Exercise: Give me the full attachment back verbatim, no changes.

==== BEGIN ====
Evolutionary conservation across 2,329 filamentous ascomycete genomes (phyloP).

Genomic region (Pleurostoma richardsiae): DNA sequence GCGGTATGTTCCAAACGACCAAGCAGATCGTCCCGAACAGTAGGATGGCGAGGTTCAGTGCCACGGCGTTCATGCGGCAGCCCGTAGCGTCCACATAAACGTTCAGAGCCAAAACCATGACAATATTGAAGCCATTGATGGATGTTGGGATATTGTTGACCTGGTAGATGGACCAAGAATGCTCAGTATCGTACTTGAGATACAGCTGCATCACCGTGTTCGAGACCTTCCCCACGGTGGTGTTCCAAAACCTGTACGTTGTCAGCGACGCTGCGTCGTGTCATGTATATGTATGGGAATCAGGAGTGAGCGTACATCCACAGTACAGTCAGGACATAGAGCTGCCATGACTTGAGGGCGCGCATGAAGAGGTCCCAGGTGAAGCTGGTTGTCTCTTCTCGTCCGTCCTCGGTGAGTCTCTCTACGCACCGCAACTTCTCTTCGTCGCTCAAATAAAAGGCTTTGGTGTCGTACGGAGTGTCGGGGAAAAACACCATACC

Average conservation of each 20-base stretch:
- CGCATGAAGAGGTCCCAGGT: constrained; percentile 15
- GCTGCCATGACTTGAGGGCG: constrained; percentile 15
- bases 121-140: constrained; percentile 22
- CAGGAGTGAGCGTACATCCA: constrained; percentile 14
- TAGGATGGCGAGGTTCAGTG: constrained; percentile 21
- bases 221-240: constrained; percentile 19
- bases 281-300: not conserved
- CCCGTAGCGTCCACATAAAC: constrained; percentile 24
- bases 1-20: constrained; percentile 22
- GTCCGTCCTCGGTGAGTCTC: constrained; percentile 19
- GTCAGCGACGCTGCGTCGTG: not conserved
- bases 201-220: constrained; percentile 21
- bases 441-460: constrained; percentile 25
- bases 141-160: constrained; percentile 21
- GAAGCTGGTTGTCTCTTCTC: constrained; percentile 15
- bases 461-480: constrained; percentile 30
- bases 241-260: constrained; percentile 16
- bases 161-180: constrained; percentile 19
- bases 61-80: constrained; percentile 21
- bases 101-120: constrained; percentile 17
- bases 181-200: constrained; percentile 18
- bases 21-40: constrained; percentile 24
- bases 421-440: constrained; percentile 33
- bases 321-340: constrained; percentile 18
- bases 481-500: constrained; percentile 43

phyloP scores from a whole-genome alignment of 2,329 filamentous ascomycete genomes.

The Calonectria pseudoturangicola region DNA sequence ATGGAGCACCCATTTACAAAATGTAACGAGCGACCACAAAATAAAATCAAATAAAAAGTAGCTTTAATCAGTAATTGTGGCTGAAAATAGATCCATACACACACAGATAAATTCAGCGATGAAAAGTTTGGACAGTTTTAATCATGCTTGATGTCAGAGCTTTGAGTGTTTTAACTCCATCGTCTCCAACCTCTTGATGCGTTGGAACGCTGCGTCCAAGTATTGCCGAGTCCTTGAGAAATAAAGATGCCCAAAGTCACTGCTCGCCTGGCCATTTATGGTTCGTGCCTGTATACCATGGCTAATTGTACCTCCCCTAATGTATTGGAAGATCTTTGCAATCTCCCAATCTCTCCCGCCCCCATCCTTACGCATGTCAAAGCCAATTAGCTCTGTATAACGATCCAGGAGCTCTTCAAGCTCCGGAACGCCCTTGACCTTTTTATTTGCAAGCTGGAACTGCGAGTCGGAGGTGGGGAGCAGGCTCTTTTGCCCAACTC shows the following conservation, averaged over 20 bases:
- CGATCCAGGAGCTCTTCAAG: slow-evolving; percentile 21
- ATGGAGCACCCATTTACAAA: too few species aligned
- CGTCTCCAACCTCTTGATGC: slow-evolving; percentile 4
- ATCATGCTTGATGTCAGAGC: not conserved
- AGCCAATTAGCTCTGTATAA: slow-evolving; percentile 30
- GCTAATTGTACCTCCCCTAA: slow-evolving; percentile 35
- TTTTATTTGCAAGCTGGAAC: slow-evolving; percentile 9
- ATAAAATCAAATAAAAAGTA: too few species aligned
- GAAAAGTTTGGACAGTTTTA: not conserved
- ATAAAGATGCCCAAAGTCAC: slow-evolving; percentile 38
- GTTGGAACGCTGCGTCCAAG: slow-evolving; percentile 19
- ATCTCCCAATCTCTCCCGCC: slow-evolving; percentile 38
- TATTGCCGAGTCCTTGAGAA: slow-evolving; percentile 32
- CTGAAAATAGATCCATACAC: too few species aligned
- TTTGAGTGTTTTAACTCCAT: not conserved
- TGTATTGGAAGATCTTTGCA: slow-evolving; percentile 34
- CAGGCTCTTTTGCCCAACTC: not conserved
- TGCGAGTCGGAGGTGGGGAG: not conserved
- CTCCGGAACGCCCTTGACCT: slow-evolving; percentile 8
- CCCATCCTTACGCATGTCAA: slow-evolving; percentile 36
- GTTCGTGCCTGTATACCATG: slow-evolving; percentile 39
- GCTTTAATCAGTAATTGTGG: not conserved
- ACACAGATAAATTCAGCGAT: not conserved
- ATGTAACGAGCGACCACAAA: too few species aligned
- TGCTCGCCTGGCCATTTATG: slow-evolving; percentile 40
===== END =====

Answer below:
Evolutionary conservation across 2,329 filamentous ascomycete genomes (phyloP).

Genomic region (Pleurostoma richardsiae): DNA sequence GCGGTATGTTCCAAACGACCAAGCAGATCGTCCCGAACAGTAGGATGGCGAGGTTCAGTGCCACGGCGTTCATGCGGCAGCCCGTAGCGTCCACATAAACGTTCAGAGCCAAAACCATGACAATATTGAAGCCATTGATGGATGTTGGGATATTGTTGACCTGGTAGATGGACCAAGAATGCTCAGTATCGTACTTGAGATACAGCTGCATCACCGTGTTCGAGACCTTCCCCACGGTGGTGTTCCAAAACCTGTACGTTGTCAGCGACGCTGCGTCGTGTCATGTATATGTATGGGAATCAGGAGTGAGCGTACATCCACAGTACAGTCAGGACATAGAGCTGCCATGACTTGAGGGCGCGCATGAAGAGGTCCCAGGTGAAGCTGGTTGTCTCTTCTCGTCCGTCCTCGGTGAGTCTCTCTACGCACCGCAACTTCTCTTCGTCGCTCAAATAAAAGGCTTTGGTGTCGTACGGAGTGTCGGGGAAAAACACCATACC

Average conservation of each 20-base stretch:
- CGCATGAAGAGGTCCCAGGT: constrained; percentile 15
- GCTGCCATGACTTGAGGGCG: constrained; percentile 15
- bases 121-140: constrained; percentile 22
- CAGGAGTGAGCGTACATCCA: constrained; percentile 14
- TAGGATGGCGAGGTTCAGTG: constrained; percentile 21
- bases 221-240: constrained; percentile 19
- bases 281-300: not conserved
- CCCGTAGCGTCCACATAAAC: constrained; percentile 24
- bases 1-20: constrained; percentile 22
- GTCCGTCCTCGGTGAGTCTC: constrained; percentile 19
- GTCAGCGACGCTGCGTCGTG: not conserved
- bases 201-220: constrained; percentile 21
- bases 441-460: constrained; percentile 25
- bases 141-160: constrained; percentile 21
- GAAGCTGGTTGTCTCTTCTC: constrained; percentile 15
- bases 461-480: constrained; percentile 30
- bases 241-260: constrained; percentile 16
- bases 161-180: constrained; percentile 19
- bases 61-80: constrained; percentile 21
- bases 101-120: constrained; percentile 17
- bases 181-200: constrained; percentile 18
- bases 21-40: constrained; percentile 24
- bases 421-440: constrained; percentile 33
- bases 321-340: constrained; percentile 18
- bases 481-500: constrained; percentile 43

phyloP scores from a whole-genome alignment of 2,329 filamentous ascomycete genomes.

The Calonectria pseudoturangicola region DNA sequence ATGGAGCACCCATTTACAAAATGTAACGAGCGACCACAAAATAAAATCAAATAAAAAGTAGCTTTAATCAGTAATTGTGGCTGAAAATAGATCCATACACACACAGATAAATTCAGCGATGAAAAGTTTGGACAGTTTTAATCATGCTTGATGTCAGAGCTTTGAGTGTTTTAACTCCATCGTCTCCAACCTCTTGATGCGTTGGAACGCTGCGTCCAAGTATTGCCGAGTCCTTGAGAAATAAAGATGCCCAAAGTCACTGCTCGCCTGGCCATTTATGGTTCGTGCCTGTATACCATGGCTAATTGTACCTCCCCTAATGTATTGGAAGATCTTTGCAATCTCCCAATCTCTCCCGCCCCCATCCTTACGCATGTCAAAGCCAATTAGCTCTGTATAACGATCCAGGAGCTCTTCAAGCTCCGGAACGCCCTTGACCTTTTTATTTGCAAGCTGGAACTGCGAGTCGGAGGTGGGGAGCAGGCTCTTTTGCCCAACTC shows the following conservation, averaged over 20 bases:
- CGATCCAGGAGCTCTTCAAG: slow-evolving; percentile 21
- ATGGAGCACCCATTTACAAA: too few species aligned
- CGTCTCCAACCTCTTGATGC: slow-evolving; percentile 4
- ATCATGCTTGATGTCAGAGC: not conserved
- AGCCAATTAGCTCTGTATAA: slow-evolving; percentile 30
- GCTAATTGTACCTCCCCTAA: slow-evolving; percentile 35
- TTTTATTTGCAAGCTGGAAC: slow-evolving; percentile 9
- ATAAAATCAAATAAAAAGTA: too few species aligned
- GAAAAGTTTGGACAGTTTTA: not conserved
- ATAAAGATGCCCAAAGTCAC: slow-evolving; percentile 38
- GTTGGAACGCTGCGTCCAAG: slow-evolving; percentile 19
- ATCTCCCAATCTCTCCCGCC: slow-evolving; percentile 38
- TATTGCCGAGTCCTTGAGAA: slow-evolving; percentile 32
- CTGAAAATAGATCCATACAC: too few species aligned
- TTTGAGTGTTTTAACTCCAT: not conserved
- TGTATTGGAAGATCTTTGCA: slow-evolving; percentile 34
- CAGGCTCTTTTGCCCAACTC: not conserved
- TGCGAGTCGGAGGTGGGGAG: not conserved
- CTCCGGAACGCCCTTGACCT: slow-evolving; percentile 8
- CCCATCCTTACGCATGTCAA: slow-evolving; percentile 36
- GTTCGTGCCTGTATACCATG: slow-evolving; percentile 39
- GCTTTAATCAGTAATTGTGG: not conserved
- ACACAGATAAATTCAGCGAT: not conserved
- ATGTAACGAGCGACCACAAA: too few species aligned
- TGCTCGCCTGGCCATTTATG: slow-evolving; percentile 40